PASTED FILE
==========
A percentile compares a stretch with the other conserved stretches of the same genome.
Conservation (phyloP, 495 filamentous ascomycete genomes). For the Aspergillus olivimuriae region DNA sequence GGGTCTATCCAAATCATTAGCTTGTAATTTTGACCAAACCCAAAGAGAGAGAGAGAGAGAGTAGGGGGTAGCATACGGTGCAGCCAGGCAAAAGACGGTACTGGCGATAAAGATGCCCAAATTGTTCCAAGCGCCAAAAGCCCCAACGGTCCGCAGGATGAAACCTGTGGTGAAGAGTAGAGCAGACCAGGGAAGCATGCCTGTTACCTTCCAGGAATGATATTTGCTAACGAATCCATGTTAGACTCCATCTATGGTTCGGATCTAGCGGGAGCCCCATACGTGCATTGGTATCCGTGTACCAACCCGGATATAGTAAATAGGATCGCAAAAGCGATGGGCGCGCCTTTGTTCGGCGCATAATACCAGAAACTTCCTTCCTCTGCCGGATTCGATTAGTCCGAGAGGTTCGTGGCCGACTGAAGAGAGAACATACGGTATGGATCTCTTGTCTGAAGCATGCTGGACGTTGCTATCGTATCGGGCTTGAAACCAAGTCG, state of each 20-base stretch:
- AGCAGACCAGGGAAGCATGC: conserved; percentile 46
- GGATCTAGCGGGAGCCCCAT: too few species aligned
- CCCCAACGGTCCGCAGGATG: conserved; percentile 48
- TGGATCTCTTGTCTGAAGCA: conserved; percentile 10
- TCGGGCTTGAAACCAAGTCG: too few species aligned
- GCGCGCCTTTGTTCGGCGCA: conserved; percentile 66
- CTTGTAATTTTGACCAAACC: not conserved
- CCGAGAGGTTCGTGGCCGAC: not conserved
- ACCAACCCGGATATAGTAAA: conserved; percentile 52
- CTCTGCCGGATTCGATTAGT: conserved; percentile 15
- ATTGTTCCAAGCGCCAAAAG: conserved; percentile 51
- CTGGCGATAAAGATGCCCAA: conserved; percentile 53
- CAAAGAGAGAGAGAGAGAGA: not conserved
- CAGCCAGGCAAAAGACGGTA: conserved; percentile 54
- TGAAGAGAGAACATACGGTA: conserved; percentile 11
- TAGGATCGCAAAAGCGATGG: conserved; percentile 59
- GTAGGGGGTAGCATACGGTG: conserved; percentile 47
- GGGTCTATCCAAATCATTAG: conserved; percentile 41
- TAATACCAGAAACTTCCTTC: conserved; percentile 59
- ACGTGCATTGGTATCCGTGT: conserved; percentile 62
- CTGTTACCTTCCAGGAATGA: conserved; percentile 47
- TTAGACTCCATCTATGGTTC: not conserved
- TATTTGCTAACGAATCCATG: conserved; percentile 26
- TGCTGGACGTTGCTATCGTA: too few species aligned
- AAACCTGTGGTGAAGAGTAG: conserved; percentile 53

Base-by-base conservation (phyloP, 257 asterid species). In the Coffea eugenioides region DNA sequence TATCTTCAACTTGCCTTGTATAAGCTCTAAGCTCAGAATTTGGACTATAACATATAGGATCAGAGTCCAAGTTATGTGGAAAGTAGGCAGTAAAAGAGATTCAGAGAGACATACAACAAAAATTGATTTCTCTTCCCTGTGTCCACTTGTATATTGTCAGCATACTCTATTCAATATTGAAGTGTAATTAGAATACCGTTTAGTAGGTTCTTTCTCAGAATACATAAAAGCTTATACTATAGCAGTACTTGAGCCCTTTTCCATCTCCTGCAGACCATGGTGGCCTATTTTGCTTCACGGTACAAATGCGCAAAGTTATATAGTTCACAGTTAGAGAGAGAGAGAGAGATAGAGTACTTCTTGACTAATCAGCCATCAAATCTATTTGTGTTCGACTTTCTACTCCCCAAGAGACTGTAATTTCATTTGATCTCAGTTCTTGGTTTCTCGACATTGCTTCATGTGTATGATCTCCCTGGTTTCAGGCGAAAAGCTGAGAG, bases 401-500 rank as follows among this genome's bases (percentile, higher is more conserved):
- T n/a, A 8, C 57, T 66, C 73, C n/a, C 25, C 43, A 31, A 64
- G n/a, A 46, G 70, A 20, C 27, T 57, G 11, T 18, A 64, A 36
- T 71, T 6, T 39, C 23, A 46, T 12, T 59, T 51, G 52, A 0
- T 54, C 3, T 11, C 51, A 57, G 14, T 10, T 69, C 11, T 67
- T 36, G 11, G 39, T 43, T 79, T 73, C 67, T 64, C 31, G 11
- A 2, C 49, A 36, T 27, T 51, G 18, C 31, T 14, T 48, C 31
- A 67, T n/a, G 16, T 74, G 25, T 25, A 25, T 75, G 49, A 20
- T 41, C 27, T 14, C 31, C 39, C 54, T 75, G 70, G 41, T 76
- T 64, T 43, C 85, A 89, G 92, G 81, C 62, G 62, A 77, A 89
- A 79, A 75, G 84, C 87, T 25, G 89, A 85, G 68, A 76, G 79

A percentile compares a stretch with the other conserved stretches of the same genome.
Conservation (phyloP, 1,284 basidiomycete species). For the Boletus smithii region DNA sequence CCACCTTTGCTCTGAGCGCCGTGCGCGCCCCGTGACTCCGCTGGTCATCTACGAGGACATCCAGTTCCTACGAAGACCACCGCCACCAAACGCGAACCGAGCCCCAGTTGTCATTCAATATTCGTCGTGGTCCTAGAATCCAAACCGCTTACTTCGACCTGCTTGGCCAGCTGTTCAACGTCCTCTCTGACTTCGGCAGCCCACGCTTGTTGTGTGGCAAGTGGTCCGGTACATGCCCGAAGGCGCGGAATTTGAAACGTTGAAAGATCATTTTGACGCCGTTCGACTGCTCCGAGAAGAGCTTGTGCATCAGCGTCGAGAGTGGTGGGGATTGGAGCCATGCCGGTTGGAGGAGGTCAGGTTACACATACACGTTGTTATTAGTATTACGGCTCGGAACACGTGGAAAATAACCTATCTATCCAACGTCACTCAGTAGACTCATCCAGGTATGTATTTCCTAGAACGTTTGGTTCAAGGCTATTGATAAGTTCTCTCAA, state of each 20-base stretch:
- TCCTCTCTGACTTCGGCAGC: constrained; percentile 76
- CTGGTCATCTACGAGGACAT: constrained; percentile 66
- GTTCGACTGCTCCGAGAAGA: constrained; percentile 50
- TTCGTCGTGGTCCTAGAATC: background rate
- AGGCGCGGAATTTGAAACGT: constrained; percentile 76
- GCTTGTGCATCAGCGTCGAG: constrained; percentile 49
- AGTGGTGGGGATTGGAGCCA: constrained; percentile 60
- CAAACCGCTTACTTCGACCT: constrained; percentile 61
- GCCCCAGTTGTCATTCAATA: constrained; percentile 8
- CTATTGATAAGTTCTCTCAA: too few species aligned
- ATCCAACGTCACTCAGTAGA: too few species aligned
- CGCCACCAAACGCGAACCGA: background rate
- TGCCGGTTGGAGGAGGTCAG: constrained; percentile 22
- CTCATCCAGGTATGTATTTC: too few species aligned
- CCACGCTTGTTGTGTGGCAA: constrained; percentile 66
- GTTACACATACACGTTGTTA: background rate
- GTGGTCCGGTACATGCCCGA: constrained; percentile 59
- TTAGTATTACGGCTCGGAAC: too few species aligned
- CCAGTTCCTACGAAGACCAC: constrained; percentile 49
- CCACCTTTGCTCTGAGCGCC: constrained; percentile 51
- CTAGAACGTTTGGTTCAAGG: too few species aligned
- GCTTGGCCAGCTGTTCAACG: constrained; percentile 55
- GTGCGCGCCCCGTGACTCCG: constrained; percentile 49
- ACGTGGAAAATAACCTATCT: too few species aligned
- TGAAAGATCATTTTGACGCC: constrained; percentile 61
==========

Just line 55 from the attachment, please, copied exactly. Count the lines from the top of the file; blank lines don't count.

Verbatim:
- CCACGCTTGTTGTGTGGCAA: constrained; percentile 66